U.S. Sanctions Aimed at Russia Strike Western European Allies
DIANA JOHNSTONE • JULY 28, 2017 • 1,600 WORDS
Under U.S. sanctions, any EU nation doing business with Russia may find itself in deep trouble. In particular, the latest bill targets companies involved in financing Nord Stream 2, a pipeline designed to provide Germany with much needed natural gas from Russia.
By the way, just to help out, American companies will gladly sell their own fracked natural gas to their German friends, at much higher prices.
The United States gets away with this gangster behavior because over the years it has developed a vast, obscure legalistic maze, able to impose its will on the “free world” economy thanks to the omnipresence of the dollar, unrivaled intelligence gathering and just plain intimidation.
European leaders reacted indignantly to the latest sanctions. The German foreign ministry said it was “unacceptable for the United States to use possible sanctions as an instrument to serve the interest of U.S. industry”. The French foreign ministry denounced the “extraterritoriality” of the U.S. legislation as unlawful, and announced that “To protect ourselves against the extraterritorial effects of US legislation, we will have to work on adjusting our French and European laws”.
Let’s start with health care, so called, since the failure to do anything about the current disastrous system is so fresh. What’s the narrative there? That “providers” (doctors and hospitals) can team up with banking operations called “insurance companies” to fairly allocate “services” to the broad population with a little help from the government. No, that’s actually not how it works. The three “players” actually engage in a massive racketeering matrix — that is, they extract enormous sums of money dishonestly from the public they pretend to serve and they do it twice: once by extortionary fees and again by taxes paid to subsidize mitigating the effects of the racketeering.
Almost nobody that writes about these things understands how this stuff works. The people that understand what is happening don’t talk about it. Sandi Arabia is the most awful government and system in the world with the exception of North Korea, which can’t really be considered part of the planet most days.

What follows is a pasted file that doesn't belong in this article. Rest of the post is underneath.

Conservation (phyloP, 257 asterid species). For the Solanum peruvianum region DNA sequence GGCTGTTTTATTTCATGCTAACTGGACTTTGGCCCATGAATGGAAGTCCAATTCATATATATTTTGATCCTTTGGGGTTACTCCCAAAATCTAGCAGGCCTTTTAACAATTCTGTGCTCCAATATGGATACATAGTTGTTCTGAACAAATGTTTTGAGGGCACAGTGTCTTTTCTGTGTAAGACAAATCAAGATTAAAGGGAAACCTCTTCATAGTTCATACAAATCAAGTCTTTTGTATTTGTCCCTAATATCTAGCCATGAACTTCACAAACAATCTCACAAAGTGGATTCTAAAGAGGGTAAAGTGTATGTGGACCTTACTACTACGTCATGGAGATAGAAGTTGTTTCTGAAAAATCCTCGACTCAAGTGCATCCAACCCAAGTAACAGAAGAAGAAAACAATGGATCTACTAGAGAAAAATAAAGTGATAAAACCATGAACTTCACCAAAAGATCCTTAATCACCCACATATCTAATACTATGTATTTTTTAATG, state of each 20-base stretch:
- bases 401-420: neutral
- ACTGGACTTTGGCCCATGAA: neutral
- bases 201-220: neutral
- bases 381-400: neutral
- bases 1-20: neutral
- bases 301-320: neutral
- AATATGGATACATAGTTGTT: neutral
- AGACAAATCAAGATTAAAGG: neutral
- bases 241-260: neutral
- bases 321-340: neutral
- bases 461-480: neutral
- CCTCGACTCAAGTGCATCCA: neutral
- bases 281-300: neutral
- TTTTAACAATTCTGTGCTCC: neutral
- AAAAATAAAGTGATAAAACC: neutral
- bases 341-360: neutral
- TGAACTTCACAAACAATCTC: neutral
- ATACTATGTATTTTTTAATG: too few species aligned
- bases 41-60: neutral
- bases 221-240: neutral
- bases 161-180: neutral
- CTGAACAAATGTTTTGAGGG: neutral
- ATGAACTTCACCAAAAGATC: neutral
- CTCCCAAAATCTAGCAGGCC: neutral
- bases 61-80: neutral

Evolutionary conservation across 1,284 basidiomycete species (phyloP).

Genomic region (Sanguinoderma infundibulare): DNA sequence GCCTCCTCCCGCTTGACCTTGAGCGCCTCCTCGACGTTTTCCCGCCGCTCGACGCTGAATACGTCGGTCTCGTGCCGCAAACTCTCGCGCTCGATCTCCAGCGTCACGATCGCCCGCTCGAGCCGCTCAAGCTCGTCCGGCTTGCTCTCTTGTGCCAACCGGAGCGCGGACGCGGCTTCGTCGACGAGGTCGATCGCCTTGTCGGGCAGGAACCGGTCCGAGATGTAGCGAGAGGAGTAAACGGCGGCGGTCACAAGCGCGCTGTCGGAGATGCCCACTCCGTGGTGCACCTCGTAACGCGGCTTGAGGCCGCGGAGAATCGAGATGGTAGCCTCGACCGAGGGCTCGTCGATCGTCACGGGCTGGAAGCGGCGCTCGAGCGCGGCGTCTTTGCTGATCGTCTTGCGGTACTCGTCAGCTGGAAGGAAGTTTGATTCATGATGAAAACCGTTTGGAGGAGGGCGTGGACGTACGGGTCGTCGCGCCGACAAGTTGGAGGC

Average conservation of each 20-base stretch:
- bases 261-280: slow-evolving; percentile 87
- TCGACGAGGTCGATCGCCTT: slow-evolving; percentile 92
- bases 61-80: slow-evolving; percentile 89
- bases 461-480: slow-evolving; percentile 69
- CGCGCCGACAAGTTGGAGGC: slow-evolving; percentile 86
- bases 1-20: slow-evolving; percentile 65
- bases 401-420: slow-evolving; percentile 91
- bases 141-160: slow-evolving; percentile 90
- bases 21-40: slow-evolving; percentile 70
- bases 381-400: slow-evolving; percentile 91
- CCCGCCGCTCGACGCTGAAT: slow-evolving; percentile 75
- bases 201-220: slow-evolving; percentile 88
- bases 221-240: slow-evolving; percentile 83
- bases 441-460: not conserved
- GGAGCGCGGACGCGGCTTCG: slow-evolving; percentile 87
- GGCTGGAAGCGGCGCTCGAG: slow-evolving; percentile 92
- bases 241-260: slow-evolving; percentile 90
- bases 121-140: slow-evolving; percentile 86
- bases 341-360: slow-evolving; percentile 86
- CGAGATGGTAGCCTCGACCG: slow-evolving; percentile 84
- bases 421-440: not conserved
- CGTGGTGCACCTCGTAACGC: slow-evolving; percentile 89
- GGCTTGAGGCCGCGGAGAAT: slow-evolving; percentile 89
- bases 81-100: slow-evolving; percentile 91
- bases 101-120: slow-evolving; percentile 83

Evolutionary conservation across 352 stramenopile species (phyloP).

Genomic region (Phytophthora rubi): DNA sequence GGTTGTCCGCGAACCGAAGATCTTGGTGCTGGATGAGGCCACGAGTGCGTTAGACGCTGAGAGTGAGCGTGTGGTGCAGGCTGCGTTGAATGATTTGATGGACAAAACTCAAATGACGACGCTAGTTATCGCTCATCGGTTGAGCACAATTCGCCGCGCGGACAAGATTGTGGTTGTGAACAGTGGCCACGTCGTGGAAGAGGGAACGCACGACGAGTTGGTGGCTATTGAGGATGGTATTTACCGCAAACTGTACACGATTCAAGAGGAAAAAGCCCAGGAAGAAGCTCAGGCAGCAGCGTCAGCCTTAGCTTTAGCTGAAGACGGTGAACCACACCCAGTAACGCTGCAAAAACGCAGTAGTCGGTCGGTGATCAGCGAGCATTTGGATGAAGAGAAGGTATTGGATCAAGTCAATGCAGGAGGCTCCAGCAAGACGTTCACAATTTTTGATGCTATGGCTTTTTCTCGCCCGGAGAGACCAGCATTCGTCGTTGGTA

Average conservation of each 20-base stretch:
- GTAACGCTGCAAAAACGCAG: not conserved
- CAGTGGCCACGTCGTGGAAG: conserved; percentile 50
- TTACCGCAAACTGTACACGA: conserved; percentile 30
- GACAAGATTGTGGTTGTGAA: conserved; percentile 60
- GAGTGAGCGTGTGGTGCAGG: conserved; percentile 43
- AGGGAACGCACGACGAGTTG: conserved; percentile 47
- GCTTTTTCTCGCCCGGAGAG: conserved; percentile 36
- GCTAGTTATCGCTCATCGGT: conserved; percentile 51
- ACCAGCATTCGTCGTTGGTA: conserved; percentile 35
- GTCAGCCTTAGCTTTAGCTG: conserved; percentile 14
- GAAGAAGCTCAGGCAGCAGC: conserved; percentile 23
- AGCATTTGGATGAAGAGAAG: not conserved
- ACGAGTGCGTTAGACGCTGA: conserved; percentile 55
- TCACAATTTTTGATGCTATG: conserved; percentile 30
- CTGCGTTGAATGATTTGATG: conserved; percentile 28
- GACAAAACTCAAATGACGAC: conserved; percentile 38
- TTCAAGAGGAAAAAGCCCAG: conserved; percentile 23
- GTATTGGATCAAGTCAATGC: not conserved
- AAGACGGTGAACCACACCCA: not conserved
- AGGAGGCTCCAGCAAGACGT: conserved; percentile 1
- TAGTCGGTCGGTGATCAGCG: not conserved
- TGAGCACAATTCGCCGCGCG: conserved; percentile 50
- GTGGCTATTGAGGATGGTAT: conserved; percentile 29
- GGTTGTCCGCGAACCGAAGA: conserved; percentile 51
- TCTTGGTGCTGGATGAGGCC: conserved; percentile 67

The United States has the “relationship” it does with Sandi Arabia for one reason only – that is where the remaining oil will be in the future. There and Russia and Iraq and Iran. This is why everything that happens between any countries that matter happens the way it does.
We are not “friends” with Sandi Arabia. They are not our “allies.” No matter what anybody may say or write. We let them do anything they want. We sell them all the weapons they want. They can do anything they want with their oil most of the time. We can get ours other places. For now. They can have a pointless, stupid war in Yemen for no reason and NOBOBY – not Hillary Clinton, or Samantha Power, or fucking Bernie Sanders – will say anything. Because, well just because – Iran. All you have to do is mumble something about Iran and terrorists. Nobody has any idea that we are running out of oil.
There is only one reality in this “relationship.” The United States has Sandi Arabia completely surrounded with bases, aircraft carriers with F-18 Super-Hornets, and thousands of combat-hardened special operations troops that could take over Riyadh and Ras Tanura in about an hour.